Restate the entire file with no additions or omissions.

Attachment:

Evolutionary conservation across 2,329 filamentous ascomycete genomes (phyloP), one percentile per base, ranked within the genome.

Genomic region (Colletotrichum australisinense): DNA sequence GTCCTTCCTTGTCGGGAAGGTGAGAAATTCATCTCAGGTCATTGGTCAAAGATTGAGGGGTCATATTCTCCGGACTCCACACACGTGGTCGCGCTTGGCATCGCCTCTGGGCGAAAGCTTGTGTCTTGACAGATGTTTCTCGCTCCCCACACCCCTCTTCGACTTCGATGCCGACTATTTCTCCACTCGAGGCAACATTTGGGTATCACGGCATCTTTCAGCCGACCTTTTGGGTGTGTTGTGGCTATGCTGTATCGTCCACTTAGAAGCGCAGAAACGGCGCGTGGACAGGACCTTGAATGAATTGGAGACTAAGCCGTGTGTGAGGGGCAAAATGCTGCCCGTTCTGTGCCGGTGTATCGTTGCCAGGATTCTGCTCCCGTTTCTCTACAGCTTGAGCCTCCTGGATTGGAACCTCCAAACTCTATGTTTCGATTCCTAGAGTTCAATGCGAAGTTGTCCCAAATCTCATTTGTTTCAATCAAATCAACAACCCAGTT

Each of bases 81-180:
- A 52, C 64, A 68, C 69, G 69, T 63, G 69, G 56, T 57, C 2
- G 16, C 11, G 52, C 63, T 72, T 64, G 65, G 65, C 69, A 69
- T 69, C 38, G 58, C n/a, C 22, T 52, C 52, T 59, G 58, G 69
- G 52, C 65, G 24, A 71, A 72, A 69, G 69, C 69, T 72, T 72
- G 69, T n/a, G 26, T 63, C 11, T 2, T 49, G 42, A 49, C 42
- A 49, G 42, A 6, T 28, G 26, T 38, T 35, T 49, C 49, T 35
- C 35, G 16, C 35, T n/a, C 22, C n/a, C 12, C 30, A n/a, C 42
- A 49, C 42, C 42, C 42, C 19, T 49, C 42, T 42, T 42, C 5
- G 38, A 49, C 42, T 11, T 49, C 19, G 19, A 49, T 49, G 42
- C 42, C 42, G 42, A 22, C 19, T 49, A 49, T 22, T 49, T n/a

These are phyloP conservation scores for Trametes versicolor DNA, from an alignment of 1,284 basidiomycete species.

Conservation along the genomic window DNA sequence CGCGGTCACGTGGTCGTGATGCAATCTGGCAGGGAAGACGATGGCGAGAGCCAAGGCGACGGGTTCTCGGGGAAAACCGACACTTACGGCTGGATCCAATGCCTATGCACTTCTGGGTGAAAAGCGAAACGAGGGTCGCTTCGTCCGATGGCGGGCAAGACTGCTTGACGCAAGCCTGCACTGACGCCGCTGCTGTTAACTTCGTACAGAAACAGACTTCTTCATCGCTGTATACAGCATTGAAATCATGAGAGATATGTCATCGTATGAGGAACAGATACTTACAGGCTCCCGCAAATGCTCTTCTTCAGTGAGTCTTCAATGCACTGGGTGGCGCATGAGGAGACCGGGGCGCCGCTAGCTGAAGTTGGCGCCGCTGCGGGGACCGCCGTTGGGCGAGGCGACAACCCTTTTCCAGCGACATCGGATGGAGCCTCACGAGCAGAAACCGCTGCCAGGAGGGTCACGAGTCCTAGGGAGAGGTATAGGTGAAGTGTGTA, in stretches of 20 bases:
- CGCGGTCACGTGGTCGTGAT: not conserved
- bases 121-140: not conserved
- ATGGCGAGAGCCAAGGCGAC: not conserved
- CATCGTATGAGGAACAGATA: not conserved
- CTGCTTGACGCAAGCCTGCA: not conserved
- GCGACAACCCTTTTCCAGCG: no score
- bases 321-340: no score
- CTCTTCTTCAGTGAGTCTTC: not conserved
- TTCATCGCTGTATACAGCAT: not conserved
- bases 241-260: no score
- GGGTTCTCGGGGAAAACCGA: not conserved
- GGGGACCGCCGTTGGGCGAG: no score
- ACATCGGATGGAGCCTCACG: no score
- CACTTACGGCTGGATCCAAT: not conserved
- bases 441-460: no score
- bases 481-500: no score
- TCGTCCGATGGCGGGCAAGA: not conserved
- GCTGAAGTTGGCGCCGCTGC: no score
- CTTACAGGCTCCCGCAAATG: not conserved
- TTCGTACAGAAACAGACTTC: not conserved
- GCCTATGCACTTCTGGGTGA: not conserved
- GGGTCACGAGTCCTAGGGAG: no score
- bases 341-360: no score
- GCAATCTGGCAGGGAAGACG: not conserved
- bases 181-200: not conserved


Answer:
Evolutionary conservation across 2,329 filamentous ascomycete genomes (phyloP), one percentile per base, ranked within the genome.

Genomic region (Colletotrichum australisinense): DNA sequence GTCCTTCCTTGTCGGGAAGGTGAGAAATTCATCTCAGGTCATTGGTCAAAGATTGAGGGGTCATATTCTCCGGACTCCACACACGTGGTCGCGCTTGGCATCGCCTCTGGGCGAAAGCTTGTGTCTTGACAGATGTTTCTCGCTCCCCACACCCCTCTTCGACTTCGATGCCGACTATTTCTCCACTCGAGGCAACATTTGGGTATCACGGCATCTTTCAGCCGACCTTTTGGGTGTGTTGTGGCTATGCTGTATCGTCCACTTAGAAGCGCAGAAACGGCGCGTGGACAGGACCTTGAATGAATTGGAGACTAAGCCGTGTGTGAGGGGCAAAATGCTGCCCGTTCTGTGCCGGTGTATCGTTGCCAGGATTCTGCTCCCGTTTCTCTACAGCTTGAGCCTCCTGGATTGGAACCTCCAAACTCTATGTTTCGATTCCTAGAGTTCAATGCGAAGTTGTCCCAAATCTCATTTGTTTCAATCAAATCAACAACCCAGTT

Each of bases 81-180:
- A 52, C 64, A 68, C 69, G 69, T 63, G 69, G 56, T 57, C 2
- G 16, C 11, G 52, C 63, T 72, T 64, G 65, G 65, C 69, A 69
- T 69, C 38, G 58, C n/a, C 22, T 52, C 52, T 59, G 58, G 69
- G 52, C 65, G 24, A 71, A 72, A 69, G 69, C 69, T 72, T 72
- G 69, T n/a, G 26, T 63, C 11, T 2, T 49, G 42, A 49, C 42
- A 49, G 42, A 6, T 28, G 26, T 38, T 35, T 49, C 49, T 35
- C 35, G 16, C 35, T n/a, C 22, C n/a, C 12, C 30, A n/a, C 42
- A 49, C 42, C 42, C 42, C 19, T 49, C 42, T 42, T 42, C 5
- G 38, A 49, C 42, T 11, T 49, C 19, G 19, A 49, T 49, G 42
- C 42, C 42, G 42, A 22, C 19, T 49, A 49, T 22, T 49, T n/a

These are phyloP conservation scores for Trametes versicolor DNA, from an alignment of 1,284 basidiomycete species.

Conservation along the genomic window DNA sequence CGCGGTCACGTGGTCGTGATGCAATCTGGCAGGGAAGACGATGGCGAGAGCCAAGGCGACGGGTTCTCGGGGAAAACCGACACTTACGGCTGGATCCAATGCCTATGCACTTCTGGGTGAAAAGCGAAACGAGGGTCGCTTCGTCCGATGGCGGGCAAGACTGCTTGACGCAAGCCTGCACTGACGCCGCTGCTGTTAACTTCGTACAGAAACAGACTTCTTCATCGCTGTATACAGCATTGAAATCATGAGAGATATGTCATCGTATGAGGAACAGATACTTACAGGCTCCCGCAAATGCTCTTCTTCAGTGAGTCTTCAATGCACTGGGTGGCGCATGAGGAGACCGGGGCGCCGCTAGCTGAAGTTGGCGCCGCTGCGGGGACCGCCGTTGGGCGAGGCGACAACCCTTTTCCAGCGACATCGGATGGAGCCTCACGAGCAGAAACCGCTGCCAGGAGGGTCACGAGTCCTAGGGAGAGGTATAGGTGAAGTGTGTA, in stretches of 20 bases:
- CGCGGTCACGTGGTCGTGAT: not conserved
- bases 121-140: not conserved
- ATGGCGAGAGCCAAGGCGAC: not conserved
- CATCGTATGAGGAACAGATA: not conserved
- CTGCTTGACGCAAGCCTGCA: not conserved
- GCGACAACCCTTTTCCAGCG: no score
- bases 321-340: no score
- CTCTTCTTCAGTGAGTCTTC: not conserved
- TTCATCGCTGTATACAGCAT: not conserved
- bases 241-260: no score
- GGGTTCTCGGGGAAAACCGA: not conserved
- GGGGACCGCCGTTGGGCGAG: no score
- ACATCGGATGGAGCCTCACG: no score
- CACTTACGGCTGGATCCAAT: not conserved
- bases 441-460: no score
- bases 481-500: no score
- TCGTCCGATGGCGGGCAAGA: not conserved
- GCTGAAGTTGGCGCCGCTGC: no score
- CTTACAGGCTCCCGCAAATG: not conserved
- TTCGTACAGAAACAGACTTC: not conserved
- GCCTATGCACTTCTGGGTGA: not conserved
- GGGTCACGAGTCCTAGGGAG: no score
- bases 341-360: no score
- GCAATCTGGCAGGGAAGACG: not conserved
- bases 181-200: not conserved